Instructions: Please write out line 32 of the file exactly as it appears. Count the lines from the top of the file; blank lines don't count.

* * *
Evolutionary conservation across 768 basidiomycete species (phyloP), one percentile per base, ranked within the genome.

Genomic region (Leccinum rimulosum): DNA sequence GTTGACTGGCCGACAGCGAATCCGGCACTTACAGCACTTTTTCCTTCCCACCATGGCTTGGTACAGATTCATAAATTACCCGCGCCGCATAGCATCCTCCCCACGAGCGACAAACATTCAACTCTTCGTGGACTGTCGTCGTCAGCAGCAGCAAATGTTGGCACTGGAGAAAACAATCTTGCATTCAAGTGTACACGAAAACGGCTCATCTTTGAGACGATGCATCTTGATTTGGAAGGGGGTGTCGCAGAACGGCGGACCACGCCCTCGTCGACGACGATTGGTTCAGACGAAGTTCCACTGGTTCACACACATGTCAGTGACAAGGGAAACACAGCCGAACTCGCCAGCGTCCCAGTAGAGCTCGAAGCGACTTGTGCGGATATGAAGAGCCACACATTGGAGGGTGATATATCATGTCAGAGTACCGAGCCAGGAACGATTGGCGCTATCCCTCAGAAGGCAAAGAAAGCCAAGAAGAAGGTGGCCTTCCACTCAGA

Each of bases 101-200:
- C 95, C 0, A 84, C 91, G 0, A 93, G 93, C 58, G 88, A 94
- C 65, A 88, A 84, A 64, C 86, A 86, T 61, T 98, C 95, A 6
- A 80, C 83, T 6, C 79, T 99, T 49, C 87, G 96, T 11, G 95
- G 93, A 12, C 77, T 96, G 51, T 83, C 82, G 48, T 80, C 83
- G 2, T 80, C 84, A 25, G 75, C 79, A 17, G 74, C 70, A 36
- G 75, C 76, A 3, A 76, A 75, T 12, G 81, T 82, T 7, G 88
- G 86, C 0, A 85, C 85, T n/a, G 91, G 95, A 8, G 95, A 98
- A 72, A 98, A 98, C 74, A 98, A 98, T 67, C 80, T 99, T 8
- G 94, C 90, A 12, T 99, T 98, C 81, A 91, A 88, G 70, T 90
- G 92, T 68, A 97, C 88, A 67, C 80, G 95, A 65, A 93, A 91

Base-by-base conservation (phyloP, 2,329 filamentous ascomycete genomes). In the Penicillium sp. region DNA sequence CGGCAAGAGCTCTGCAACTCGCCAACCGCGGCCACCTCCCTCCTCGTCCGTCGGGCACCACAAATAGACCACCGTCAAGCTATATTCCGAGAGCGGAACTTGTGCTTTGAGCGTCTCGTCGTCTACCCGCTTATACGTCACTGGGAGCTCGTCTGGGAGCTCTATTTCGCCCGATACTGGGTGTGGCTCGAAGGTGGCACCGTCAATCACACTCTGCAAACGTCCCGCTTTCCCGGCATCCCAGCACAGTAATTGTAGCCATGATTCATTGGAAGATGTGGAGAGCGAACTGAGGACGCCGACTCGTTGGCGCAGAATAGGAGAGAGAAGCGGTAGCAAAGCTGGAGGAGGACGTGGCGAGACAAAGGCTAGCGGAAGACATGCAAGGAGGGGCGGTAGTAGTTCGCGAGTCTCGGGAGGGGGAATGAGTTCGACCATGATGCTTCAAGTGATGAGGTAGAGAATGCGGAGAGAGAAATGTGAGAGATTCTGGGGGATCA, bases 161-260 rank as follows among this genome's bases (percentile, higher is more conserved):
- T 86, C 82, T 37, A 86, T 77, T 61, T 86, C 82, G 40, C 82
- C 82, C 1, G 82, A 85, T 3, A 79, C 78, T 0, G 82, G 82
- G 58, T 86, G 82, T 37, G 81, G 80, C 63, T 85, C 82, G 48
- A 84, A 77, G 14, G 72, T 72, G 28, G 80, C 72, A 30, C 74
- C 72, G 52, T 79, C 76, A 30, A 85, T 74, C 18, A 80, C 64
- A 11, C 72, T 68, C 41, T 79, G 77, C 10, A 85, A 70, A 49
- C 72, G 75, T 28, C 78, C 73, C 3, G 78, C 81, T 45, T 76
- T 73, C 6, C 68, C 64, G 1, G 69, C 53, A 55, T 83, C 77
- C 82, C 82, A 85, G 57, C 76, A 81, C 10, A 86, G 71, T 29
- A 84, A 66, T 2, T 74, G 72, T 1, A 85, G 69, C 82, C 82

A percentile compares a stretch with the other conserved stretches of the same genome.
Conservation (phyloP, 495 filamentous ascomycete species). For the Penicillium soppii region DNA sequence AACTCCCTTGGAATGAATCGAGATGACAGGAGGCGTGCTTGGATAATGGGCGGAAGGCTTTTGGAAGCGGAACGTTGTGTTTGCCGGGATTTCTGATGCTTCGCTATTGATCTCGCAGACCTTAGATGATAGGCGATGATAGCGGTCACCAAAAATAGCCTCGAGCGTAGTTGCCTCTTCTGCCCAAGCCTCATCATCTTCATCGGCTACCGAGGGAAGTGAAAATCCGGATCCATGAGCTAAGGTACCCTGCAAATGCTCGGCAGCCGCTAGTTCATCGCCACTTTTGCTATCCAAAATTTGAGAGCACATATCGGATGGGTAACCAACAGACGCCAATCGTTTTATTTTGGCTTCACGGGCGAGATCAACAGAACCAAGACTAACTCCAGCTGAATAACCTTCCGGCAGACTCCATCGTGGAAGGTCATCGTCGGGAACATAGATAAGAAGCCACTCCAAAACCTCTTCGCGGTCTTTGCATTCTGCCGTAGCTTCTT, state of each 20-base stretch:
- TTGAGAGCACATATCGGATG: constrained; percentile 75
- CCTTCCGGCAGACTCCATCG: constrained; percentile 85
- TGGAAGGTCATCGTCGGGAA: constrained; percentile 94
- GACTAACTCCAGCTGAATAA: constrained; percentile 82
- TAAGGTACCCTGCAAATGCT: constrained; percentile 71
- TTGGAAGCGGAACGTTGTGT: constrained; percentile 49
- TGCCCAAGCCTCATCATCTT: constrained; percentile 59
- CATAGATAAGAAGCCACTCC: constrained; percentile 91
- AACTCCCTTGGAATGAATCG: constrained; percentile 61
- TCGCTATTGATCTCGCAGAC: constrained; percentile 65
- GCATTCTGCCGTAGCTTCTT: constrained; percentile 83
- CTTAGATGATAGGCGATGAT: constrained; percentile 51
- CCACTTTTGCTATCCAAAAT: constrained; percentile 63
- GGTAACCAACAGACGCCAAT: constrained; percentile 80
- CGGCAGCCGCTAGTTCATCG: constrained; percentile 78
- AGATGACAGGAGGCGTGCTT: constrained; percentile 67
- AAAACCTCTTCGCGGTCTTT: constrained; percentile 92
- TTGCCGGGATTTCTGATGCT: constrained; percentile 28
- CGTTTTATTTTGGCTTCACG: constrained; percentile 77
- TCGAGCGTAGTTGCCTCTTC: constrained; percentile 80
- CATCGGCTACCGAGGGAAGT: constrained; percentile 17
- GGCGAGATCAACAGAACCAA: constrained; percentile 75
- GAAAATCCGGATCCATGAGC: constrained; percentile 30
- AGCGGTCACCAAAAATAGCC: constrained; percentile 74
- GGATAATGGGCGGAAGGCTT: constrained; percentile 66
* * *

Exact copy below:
- TTGGAAGCGGAACGTTGTGT: constrained; percentile 49